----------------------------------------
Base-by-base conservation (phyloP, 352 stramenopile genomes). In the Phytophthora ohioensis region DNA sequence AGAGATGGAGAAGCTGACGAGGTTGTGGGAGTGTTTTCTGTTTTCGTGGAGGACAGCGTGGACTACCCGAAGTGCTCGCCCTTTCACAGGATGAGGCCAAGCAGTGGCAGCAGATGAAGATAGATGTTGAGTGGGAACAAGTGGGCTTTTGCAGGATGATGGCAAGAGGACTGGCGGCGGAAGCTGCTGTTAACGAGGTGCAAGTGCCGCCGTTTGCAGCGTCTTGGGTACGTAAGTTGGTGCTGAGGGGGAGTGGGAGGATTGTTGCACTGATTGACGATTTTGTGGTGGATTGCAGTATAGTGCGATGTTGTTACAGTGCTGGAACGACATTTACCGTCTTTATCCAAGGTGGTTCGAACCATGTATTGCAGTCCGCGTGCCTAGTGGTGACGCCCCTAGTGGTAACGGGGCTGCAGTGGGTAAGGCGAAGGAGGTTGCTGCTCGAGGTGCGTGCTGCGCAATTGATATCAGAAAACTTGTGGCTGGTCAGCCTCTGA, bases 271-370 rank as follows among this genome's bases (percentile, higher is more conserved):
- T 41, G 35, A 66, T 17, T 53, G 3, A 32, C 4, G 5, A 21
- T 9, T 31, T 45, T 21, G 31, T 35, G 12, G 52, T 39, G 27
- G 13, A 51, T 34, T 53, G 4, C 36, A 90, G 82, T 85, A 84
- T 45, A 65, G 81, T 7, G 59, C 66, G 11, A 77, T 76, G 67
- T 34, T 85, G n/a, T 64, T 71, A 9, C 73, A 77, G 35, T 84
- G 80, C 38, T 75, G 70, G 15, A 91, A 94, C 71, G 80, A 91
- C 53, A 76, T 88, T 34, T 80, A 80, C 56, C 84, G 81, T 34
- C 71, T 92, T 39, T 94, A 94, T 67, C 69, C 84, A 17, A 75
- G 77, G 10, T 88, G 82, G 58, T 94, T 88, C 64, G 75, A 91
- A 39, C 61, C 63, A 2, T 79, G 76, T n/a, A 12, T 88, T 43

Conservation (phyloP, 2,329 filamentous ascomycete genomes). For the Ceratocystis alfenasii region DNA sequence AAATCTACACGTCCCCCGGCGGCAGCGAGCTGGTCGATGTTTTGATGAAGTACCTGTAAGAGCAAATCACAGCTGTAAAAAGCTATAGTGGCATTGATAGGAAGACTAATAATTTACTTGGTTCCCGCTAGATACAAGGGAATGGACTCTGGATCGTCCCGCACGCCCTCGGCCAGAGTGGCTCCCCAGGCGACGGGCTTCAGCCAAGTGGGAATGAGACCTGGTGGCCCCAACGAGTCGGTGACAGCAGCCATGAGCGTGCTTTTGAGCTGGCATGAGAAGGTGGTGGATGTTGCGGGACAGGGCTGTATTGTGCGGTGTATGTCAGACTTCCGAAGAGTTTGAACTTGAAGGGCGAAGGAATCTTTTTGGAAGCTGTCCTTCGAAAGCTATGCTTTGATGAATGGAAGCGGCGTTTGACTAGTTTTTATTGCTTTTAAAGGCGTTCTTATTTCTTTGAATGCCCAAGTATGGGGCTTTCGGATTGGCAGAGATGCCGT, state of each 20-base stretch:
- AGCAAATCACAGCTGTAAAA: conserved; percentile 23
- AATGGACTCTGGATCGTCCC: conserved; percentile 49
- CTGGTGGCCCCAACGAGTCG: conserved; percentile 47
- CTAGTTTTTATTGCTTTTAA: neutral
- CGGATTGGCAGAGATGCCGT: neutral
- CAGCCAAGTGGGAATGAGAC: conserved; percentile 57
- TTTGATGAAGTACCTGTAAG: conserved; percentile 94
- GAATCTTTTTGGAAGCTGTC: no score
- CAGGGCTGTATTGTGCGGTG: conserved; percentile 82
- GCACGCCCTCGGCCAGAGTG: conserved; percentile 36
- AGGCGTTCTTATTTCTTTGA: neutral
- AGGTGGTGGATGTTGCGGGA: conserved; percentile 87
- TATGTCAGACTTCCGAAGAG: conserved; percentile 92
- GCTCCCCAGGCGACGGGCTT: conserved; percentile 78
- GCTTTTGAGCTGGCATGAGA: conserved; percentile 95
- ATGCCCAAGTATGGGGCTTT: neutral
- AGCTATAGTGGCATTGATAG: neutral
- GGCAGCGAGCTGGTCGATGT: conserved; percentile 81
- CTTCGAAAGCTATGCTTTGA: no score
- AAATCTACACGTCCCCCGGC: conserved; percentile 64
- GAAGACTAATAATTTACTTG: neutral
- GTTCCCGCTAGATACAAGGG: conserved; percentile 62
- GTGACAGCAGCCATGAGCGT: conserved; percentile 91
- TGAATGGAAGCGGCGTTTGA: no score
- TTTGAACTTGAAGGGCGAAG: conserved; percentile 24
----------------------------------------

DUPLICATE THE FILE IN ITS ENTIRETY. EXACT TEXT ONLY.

Base-by-base conservation (phyloP, 352 stramenopile genomes). In the Phytophthora ohioensis region DNA sequence AGAGATGGAGAAGCTGACGAGGTTGTGGGAGTGTTTTCTGTTTTCGTGGAGGACAGCGTGGACTACCCGAAGTGCTCGCCCTTTCACAGGATGAGGCCAAGCAGTGGCAGCAGATGAAGATAGATGTTGAGTGGGAACAAGTGGGCTTTTGCAGGATGATGGCAAGAGGACTGGCGGCGGAAGCTGCTGTTAACGAGGTGCAAGTGCCGCCGTTTGCAGCGTCTTGGGTACGTAAGTTGGTGCTGAGGGGGAGTGGGAGGATTGTTGCACTGATTGACGATTTTGTGGTGGATTGCAGTATAGTGCGATGTTGTTACAGTGCTGGAACGACATTTACCGTCTTTATCCAAGGTGGTTCGAACCATGTATTGCAGTCCGCGTGCCTAGTGGTGACGCCCCTAGTGGTAACGGGGCTGCAGTGGGTAAGGCGAAGGAGGTTGCTGCTCGAGGTGCGTGCTGCGCAATTGATATCAGAAAACTTGTGGCTGGTCAGCCTCTGA, bases 271-370 rank as follows among this genome's bases (percentile, higher is more conserved):
- T 41, G 35, A 66, T 17, T 53, G 3, A 32, C 4, G 5, A 21
- T 9, T 31, T 45, T 21, G 31, T 35, G 12, G 52, T 39, G 27
- G 13, A 51, T 34, T 53, G 4, C 36, A 90, G 82, T 85, A 84
- T 45, A 65, G 81, T 7, G 59, C 66, G 11, A 77, T 76, G 67
- T 34, T 85, G n/a, T 64, T 71, A 9, C 73, A 77, G 35, T 84
- G 80, C 38, T 75, G 70, G 15, A 91, A 94, C 71, G 80, A 91
- C 53, A 76, T 88, T 34, T 80, A 80, C 56, C 84, G 81, T 34
- C 71, T 92, T 39, T 94, A 94, T 67, C 69, C 84, A 17, A 75
- G 77, G 10, T 88, G 82, G 58, T 94, T 88, C 64, G 75, A 91
- A 39, C 61, C 63, A 2, T 79, G 76, T n/a, A 12, T 88, T 43

Conservation (phyloP, 2,329 filamentous ascomycete genomes). For the Ceratocystis alfenasii region DNA sequence AAATCTACACGTCCCCCGGCGGCAGCGAGCTGGTCGATGTTTTGATGAAGTACCTGTAAGAGCAAATCACAGCTGTAAAAAGCTATAGTGGCATTGATAGGAAGACTAATAATTTACTTGGTTCCCGCTAGATACAAGGGAATGGACTCTGGATCGTCCCGCACGCCCTCGGCCAGAGTGGCTCCCCAGGCGACGGGCTTCAGCCAAGTGGGAATGAGACCTGGTGGCCCCAACGAGTCGGTGACAGCAGCCATGAGCGTGCTTTTGAGCTGGCATGAGAAGGTGGTGGATGTTGCGGGACAGGGCTGTATTGTGCGGTGTATGTCAGACTTCCGAAGAGTTTGAACTTGAAGGGCGAAGGAATCTTTTTGGAAGCTGTCCTTCGAAAGCTATGCTTTGATGAATGGAAGCGGCGTTTGACTAGTTTTTATTGCTTTTAAAGGCGTTCTTATTTCTTTGAATGCCCAAGTATGGGGCTTTCGGATTGGCAGAGATGCCGT, state of each 20-base stretch:
- AGCAAATCACAGCTGTAAAA: conserved; percentile 23
- AATGGACTCTGGATCGTCCC: conserved; percentile 49
- CTGGTGGCCCCAACGAGTCG: conserved; percentile 47
- CTAGTTTTTATTGCTTTTAA: neutral
- CGGATTGGCAGAGATGCCGT: neutral
- CAGCCAAGTGGGAATGAGAC: conserved; percentile 57
- TTTGATGAAGTACCTGTAAG: conserved; percentile 94
- GAATCTTTTTGGAAGCTGTC: no score
- CAGGGCTGTATTGTGCGGTG: conserved; percentile 82
- GCACGCCCTCGGCCAGAGTG: conserved; percentile 36
- AGGCGTTCTTATTTCTTTGA: neutral
- AGGTGGTGGATGTTGCGGGA: conserved; percentile 87
- TATGTCAGACTTCCGAAGAG: conserved; percentile 92
- GCTCCCCAGGCGACGGGCTT: conserved; percentile 78
- GCTTTTGAGCTGGCATGAGA: conserved; percentile 95
- ATGCCCAAGTATGGGGCTTT: neutral
- AGCTATAGTGGCATTGATAG: neutral
- GGCAGCGAGCTGGTCGATGT: conserved; percentile 81
- CTTCGAAAGCTATGCTTTGA: no score
- AAATCTACACGTCCCCCGGC: conserved; percentile 64
- GAAGACTAATAATTTACTTG: neutral
- GTTCCCGCTAGATACAAGGG: conserved; percentile 62
- GTGACAGCAGCCATGAGCGT: conserved; percentile 91
- TGAATGGAAGCGGCGTTTGA: no score
- TTTGAACTTGAAGGGCGAAG: conserved; percentile 24